Study Document

Career Counseling Essay

Pages:8 (2777 words)



Topic:Career Planning

Document Type:Essay


Part One

I am currently a middle school math teacher who works with kids that have emotional behavior disorders. To advance my career, I am currently pursuing a Master’s degree in school counseling. My short term goal is to be a high school guidance counselor, and I have long term goals of staring a full-service consulting group that helps underprivileged or underserved students access resources and tools for personal and professional development.

As a middle school math teacher, I started to work with students with emotional and behavioral disorders. I started working with students with special needs because of my background in psychology and my interest in working in education. Teachers need an abundance of different skills and abilities, perhaps more than any other field. Communications skills help us to speak to a class collectively while also reaching individual students. We also need to interact regularly with administrators, colleagues, and parents. In addition to the communications skills teachers need, we also need organizational and planning abilities, so that we can prepare and execute lesson plans. Teachers need to be methodical in the way we work, but we also need to adapt those lesson plans and be flexible in our approach to education. Pressured to teach for standardized tests and assessments, teachers are often constrained in what they do and rarely feel we are reaching our potential or helping students do the same. One of the reasons I am shifting to counseling as a career is that I believe I can empower others through this line of work.

I see my career as a counselor as progressing in stages. First, I want to continue working in the school setting. I want to work in high school in particular, at the exact time most students start to think more seriously about their futures. Most students are frightened about the future when they do not have good guidance. Their parents might mean well and give them emotional support, but what they really need is a professional who takes into account the students’ performance in school, personality, dreams, talents, and unique opportunities. It would be my job to investigate all of the resources available to students, including resources for special populations. I also want to help students understand themselves better, by using personality tests and not just making assumptions based on their body language or behavior. Especially in high school, teenagers can be guarded in front of adults and they are also changeable. I view my role as counselor as someone who sees each student for who they are, and for who they want to be.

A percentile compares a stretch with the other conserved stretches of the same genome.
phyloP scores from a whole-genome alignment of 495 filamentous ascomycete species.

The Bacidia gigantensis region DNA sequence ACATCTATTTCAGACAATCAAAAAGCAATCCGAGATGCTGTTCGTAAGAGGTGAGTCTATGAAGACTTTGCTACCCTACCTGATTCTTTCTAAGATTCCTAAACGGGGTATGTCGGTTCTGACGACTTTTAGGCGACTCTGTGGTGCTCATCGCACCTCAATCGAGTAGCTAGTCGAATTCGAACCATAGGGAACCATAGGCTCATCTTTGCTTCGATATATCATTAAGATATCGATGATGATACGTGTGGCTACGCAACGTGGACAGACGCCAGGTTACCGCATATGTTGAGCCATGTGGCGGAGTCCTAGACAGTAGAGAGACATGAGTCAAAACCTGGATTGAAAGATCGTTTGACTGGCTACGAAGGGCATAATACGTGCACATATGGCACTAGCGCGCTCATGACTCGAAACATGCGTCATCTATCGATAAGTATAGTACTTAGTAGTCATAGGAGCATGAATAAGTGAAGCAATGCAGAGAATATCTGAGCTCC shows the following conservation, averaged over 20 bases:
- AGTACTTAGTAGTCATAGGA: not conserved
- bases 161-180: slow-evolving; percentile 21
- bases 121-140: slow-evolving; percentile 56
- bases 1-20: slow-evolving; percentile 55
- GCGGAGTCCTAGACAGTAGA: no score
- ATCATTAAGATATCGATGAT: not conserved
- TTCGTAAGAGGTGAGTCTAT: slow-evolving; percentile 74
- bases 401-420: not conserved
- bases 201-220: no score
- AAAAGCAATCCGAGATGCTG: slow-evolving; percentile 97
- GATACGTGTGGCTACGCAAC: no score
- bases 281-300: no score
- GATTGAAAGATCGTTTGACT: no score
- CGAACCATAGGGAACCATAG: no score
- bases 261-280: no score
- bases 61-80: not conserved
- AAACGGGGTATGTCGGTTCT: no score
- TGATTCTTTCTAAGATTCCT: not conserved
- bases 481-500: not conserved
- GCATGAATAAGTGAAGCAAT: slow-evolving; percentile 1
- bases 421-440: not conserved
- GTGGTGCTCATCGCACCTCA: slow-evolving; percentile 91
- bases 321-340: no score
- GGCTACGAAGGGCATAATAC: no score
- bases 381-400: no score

Long-range goals will be a continuation of my work as a high school guidance counselor. I might continue to work in the public school sector as a leader or policy analyst, but I also would consider starting my own guidance counseling company that provides consultation and services to schools, parents, and especially to underserved and underprivileged students who might not otherwise know what opportunities they have and how to pursue them.

Part Two

A) My path of career development started as a young child who was influenced by peers, parents, and my teachers. Since I was old enough to answer the question, “What do you want to be when you grow up?” I have always been interested in being a teacher. Being a teacher to me means so much more than regurgitating facts and figures. I knew that being a teacher meant that I could have an impact on the ways kids thought about themselves and the world. In addition to what we learn from our friends and family members, we are also exposed to our teachers’ unique ways of solving problems, looking at the world, or understanding reality. Teachers can be mentors and even friends in some cases.

With parents of Bahamian descent, I also learned the value of community and recognized teachers as part of our community. Our family had strong spiritual beliefs and while some of our relatives were religious, our culture was more important to preserve than the trappings of ritual. We as a community believed in compassion for others, selfless service, and the importance of personal growth and development. Being a good person was more important than making money, and pursuing a rewarding or fulfilling career that helps others was also more important than salary or the size of our house. As a middle class family, we did not struggle but we did honor the value of a good education in advancing our careers. I graduated from Miami Northwestern Senior High and went on to receive a Bachelor’s degree in psychology from FAMU.